It’s very comforting, and I’m not just talking about the food. It’s also the way he “sets the table” for the adults and the “little” table for our girls. Their kitchen is really tiny so we have to split up. The girls get to eat their chicken & biscuits on the coffee table while sitting on the floor, and they seem to really enjoy that.
So, why post about my “Chicken & Crostini” and not my Dad’s “Chicken & Biscuits”?
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Well, when I asked my Dad (who will be 82 this year) for his recipe, this is what he wrote down:
“Simmer chicken in large pot for couple hours. Add bay leaf, parsley, salt, pepper, etc.. Remove chicken and debone- put in fridge. Add carrots, celery, and cook till done, thicken stock to gravy texure. Add meat back in peices when serve. Use flour and water for thickener. Thats it.”
My Dad has never been one for recipes. It’s just the way he is.
So…for years I have followed his brief instructions without a recipe and I have to admit…I can make some pretty good Chicken & Biscuits just by using his “recipe” outline above.
However…being the modern chick that I am, I like to switch things up. You know…go against the grain so to speak. That’s why I decided to try “Chicken & Crostini’s” instead.
The only difference between my chicken & biscuits and my “Chicken & Crostini” is that I substitute crostini for biscuits. That’s it! (Oh, and you need to serve it with a fork and steak knife.)
Below you’ll find my recipe for “Chicken & Crostini” but if you want biscuits instead, that is fine, too. FYI-I usually make my biscuits with reduced fat Bisquick and the simple recipe is on the box.
Either way you make it, I know you will feel the pure comfort of home cooking that we all feel when my Dad makes his.
4 large chicken breasts with bone & skin still attached (I have used 1 whole chicken many times-use the chicken you have)
8 cups cold water
2-3 bay leaves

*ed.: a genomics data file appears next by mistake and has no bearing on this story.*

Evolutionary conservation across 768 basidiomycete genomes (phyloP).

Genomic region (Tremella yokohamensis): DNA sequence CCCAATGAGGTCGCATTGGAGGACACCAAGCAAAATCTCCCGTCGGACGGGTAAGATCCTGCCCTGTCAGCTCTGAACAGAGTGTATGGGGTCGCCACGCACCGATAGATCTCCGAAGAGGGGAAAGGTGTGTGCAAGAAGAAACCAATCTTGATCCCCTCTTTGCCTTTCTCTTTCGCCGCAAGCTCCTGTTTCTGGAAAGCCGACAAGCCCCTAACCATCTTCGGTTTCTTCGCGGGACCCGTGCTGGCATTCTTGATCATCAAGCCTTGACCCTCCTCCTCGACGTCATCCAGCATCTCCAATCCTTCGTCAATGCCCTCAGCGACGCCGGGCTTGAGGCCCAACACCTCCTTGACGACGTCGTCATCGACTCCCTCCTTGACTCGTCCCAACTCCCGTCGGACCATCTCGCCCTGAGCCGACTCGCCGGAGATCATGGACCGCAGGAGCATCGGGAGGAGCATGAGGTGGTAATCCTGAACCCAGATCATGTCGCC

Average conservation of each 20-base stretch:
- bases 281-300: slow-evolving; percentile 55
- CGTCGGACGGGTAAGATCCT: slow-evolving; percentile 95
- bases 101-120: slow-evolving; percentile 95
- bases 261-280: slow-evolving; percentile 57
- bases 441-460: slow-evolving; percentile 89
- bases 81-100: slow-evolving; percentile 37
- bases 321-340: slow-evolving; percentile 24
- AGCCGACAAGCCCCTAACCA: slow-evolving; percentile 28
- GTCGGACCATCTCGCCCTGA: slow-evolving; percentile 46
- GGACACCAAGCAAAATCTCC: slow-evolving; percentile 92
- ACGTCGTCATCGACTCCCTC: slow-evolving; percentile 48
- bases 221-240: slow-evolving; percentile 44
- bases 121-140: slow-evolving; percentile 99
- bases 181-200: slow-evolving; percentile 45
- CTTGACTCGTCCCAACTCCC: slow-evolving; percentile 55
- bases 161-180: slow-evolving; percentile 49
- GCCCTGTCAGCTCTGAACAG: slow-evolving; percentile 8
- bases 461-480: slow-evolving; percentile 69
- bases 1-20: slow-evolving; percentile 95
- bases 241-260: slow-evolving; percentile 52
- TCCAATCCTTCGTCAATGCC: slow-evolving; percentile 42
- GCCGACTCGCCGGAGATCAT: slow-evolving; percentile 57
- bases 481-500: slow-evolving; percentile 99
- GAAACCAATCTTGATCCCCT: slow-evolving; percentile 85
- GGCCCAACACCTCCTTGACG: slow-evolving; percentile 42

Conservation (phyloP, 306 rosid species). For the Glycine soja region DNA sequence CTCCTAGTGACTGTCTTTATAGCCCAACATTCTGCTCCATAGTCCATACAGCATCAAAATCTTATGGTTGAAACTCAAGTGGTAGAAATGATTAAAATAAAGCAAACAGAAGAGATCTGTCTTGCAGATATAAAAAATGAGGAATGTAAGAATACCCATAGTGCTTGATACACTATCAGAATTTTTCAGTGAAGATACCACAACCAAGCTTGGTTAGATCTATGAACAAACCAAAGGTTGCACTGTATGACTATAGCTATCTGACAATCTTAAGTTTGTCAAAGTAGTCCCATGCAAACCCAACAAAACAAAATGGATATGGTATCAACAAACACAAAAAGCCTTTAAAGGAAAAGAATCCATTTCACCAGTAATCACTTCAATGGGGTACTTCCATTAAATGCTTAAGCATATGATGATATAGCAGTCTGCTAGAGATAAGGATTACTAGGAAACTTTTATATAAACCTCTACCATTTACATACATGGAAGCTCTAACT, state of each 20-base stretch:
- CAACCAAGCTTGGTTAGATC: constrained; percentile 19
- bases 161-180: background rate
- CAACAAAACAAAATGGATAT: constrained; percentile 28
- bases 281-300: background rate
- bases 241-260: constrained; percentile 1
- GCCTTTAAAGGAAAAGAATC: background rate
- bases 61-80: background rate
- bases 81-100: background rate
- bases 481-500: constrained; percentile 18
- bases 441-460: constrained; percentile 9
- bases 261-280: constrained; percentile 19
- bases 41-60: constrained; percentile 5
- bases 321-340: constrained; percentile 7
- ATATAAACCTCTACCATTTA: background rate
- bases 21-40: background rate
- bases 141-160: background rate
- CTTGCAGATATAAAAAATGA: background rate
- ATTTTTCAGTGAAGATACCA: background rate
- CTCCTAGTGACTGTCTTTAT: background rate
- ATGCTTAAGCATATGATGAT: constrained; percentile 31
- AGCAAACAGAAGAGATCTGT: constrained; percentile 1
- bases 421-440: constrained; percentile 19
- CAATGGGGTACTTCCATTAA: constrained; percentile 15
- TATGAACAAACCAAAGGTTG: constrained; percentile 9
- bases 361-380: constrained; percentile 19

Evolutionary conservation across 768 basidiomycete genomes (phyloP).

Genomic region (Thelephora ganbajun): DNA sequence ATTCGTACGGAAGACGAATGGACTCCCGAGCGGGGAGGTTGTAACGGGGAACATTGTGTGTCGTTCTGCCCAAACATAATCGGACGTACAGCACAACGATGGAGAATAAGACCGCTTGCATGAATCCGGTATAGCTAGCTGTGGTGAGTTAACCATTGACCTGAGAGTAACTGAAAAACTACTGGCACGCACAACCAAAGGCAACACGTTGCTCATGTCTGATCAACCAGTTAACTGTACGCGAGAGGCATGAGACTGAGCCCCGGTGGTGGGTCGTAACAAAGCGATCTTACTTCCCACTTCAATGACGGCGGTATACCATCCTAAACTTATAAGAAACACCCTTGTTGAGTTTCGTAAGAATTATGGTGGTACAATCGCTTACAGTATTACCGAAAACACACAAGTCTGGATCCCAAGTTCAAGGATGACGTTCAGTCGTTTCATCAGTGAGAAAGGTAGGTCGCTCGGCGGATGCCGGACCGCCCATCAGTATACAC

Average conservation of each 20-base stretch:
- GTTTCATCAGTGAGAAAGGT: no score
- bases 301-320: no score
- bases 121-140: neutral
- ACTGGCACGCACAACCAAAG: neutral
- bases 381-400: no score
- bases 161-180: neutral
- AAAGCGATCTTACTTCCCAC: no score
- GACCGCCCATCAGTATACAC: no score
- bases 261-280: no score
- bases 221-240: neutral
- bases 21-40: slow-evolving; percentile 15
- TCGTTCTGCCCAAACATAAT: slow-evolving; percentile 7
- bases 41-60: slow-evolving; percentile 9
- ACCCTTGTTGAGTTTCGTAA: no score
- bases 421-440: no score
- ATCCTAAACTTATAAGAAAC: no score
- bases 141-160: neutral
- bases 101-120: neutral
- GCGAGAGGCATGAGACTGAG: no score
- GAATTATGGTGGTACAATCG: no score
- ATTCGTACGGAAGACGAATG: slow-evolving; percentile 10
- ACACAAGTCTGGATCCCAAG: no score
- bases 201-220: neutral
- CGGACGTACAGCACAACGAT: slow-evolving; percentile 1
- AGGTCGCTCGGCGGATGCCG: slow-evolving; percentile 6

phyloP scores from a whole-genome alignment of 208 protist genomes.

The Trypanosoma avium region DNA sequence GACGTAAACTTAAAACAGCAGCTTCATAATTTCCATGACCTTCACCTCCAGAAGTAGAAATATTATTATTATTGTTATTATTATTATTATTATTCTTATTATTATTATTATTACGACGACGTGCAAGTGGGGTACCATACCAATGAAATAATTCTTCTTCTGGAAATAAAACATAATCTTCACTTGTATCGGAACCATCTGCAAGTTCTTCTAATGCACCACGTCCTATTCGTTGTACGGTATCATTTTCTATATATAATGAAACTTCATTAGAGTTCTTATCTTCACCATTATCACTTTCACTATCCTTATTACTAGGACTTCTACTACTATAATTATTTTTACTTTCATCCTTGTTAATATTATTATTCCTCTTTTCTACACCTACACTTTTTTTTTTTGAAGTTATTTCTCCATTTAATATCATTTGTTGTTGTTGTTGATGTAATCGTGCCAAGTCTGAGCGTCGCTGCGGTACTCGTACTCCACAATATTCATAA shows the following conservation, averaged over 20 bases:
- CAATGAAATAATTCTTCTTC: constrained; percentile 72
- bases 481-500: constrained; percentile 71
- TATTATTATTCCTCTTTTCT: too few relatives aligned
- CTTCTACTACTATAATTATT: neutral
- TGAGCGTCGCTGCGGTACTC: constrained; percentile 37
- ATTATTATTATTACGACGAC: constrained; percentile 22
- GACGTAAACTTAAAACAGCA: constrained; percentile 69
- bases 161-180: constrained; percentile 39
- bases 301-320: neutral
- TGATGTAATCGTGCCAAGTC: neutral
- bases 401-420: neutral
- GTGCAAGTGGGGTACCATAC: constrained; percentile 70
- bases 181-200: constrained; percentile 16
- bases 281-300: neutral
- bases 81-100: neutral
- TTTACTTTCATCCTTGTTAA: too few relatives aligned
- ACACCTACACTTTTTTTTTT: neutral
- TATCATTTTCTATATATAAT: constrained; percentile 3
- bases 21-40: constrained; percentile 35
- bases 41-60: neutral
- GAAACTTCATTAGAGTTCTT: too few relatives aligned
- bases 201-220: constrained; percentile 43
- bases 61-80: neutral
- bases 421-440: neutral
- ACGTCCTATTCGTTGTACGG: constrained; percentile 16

1/4 teaspoon thyme (fresh is best-chopped up real fine)
5 large carrots peeled and cut in chunks
3 large celery stalks washed and cut in chunks
1 large onion cut in chunks
4-5 cloves minced garlic
2 tablespoons fresh parsley
1/4 teaspoon oregano
25 oz. or 1/2 of large can chicken broth
+ 1 cup hot tap water
5 tablespoons flour
salt & pepper to your liking
1 large loaf ciabatta bread or any crusty Italian bread
Place fresh chicken breasts in large pot, and pour 10-12 cups of water over them so they are covered completely with water. I usually add a dash of kosher salt to the water for extra flavorful chicken.
Add the bay leaves and thyme to water.
While waiting for the chicken to come to a boil, prepare veggies and set them aside.
Allow chicken to simmer alone until done or reaches 165 degrees internally.
Remove chicken from pot carefully and place on a plate to cool.
Leave stove on medium high and add veggies, garlic, parsley, and oregano.
Add chicken broth.
Bring veggies to a simmer and allow to cook for 30 minutes.
When chicken has cooled enough, remove skin and take chicken off the bone in big chunks. Place all of the chicken in the pot while the veggies finish cooking.
When veggies are fork tender, prepare a very hot cup of water.
Place 5 tablespoons of flour in hot water and mix well until all chunks are dissolved (my Dad always shook his in a sealed container).
Pour flour mixture into pot and allow everything to come back up to a boil.
Add salt & pepper.
After the broth has thickened a little, turn it down to low and try it.
If you need more salt, add it in now.
Serve over *crostini or your favorite biscuit.
*crostini recipe below
Slice ciabatta bread in 1/2 inch slices with serrated knife.
Heat up a non-stick skillet to medium heat.
Place as many slices of bread onto the skillet that will fit flat.
Brush olive oil all over slices, and turn over with hands before they get too hot.
Brush olive oil over the top side.
Sprinkle a little garlic salt and a little parsley on that top side of each one.
Watch the bottom side, and turn over after a nice brown crust develops.
Develop that brown crust on both sides and use tongs to place crostini on a plate to cool.
Serve under the chicken or on the side for dipping.
If you chill the chicken mixture, you will need to skim off the fat that develops on the surface,
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